This year’s second Drug Take Back Day was a success in Anderson County last Saturday as more than 100 pounds of unused or expired prescription drugs were turned in at area police departments.
Officers were set up outside police or fire stations from 10 a.m. to 2 p.m. to collect the unused drugs, which were to be turned over to the U.S. Drug Enforcement Administration – the national sponsor of the event – for safe disposal by incineration. Locally, the sponsor is the Clinton-based ASAP of Anderson (Allies for Substance Abuse Prevention).
Saturday’s turnout was much lighter than in April, when this year’s first Take Back Day was held. That led some officials to speculate that both Saturday’s dreary weather and the presence of permanent drug-collection boxes at area police departments and some pharmacies have helped reduce the unwanted drugs people have on hand.
At the Clinton Police Department, Chief Vaughn Becker said 19 people dropped off 43.7 pounds of drugs.
“That’s pretty good for a day, but our permanent collection box usually averages about 80 pounds of drugs a month,” he said.
Norris officers and dispatchers collected 10.2 pounds of drugs, said interim Police Chief Mike Poole. But he said the department collected more than 100 pounds during the event in April.
“One person came from all the way from Halls,” Poole said. “I think the weather kept a lot of people from coming out.”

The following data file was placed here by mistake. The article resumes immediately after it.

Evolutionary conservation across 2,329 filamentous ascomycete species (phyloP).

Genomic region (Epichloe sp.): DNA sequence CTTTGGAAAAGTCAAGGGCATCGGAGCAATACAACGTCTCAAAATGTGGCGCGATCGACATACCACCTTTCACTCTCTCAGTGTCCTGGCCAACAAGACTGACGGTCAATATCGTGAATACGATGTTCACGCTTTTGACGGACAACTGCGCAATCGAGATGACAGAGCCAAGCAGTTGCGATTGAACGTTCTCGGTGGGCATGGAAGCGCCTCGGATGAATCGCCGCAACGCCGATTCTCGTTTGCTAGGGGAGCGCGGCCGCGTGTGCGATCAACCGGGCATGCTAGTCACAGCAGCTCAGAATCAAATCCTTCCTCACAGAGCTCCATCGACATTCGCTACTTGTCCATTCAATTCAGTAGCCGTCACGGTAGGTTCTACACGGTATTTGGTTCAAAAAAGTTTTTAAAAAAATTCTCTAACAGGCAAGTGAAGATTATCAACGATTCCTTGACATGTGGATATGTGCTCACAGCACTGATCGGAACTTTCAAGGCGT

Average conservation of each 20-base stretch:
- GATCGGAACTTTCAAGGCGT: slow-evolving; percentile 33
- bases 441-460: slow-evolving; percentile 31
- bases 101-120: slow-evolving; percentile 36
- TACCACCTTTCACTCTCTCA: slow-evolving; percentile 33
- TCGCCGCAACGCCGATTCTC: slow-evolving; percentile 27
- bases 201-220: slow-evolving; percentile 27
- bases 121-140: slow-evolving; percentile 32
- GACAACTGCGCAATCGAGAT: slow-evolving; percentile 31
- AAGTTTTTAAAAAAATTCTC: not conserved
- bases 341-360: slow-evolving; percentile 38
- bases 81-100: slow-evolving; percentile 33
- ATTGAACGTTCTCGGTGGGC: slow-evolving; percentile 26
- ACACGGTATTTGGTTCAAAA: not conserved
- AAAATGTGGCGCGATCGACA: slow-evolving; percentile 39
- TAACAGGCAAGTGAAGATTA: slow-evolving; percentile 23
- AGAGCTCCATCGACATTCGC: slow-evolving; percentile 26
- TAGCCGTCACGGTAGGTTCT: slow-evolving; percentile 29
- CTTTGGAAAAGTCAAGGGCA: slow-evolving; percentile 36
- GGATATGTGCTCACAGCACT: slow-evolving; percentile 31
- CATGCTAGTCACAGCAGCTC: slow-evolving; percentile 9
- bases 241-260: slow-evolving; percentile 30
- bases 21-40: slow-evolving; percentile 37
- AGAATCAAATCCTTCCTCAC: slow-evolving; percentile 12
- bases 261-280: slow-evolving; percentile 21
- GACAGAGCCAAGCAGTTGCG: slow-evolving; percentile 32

At Norris, “Some of what was dropped off was pet medications,” the chief said. “Pets are given some of the same drugs we get.”
Norris City Manager Scott Hackler said people bring unneeded drugs to the Police Department regularly anyway.
“We’re getting a lot of regular drops in our collection lock box just inside the front door of the dispatch office,” Hackler said. “People are getting used to that.”
At the Rocky Top Police Department, just two pounds of drugs were collected, according to Dispatch Supervisor Jacqueline West.
“Last time we got seven pounds, she said.”
She and Officer Mitch Wade staffed the booth for the event.
ASAP of Anderson Executive Director Stephanie Strutner said Monday that the organization appreciates the community’s efforts to dispose of unused prescriptions.
“We appreciate our law enforcement partners who continue to support this crucial effort,” she told the Courier News. “Every person plays a role in prevention. One simple thing people can do is properly dispose of their medications.
“People in Anderson County have done an excellent job properly disposing of medications over the past decade. However, it is crucial that we continue to properly dispose of our medications, and secure and monitor them in the home to protect from diversion and misuse.”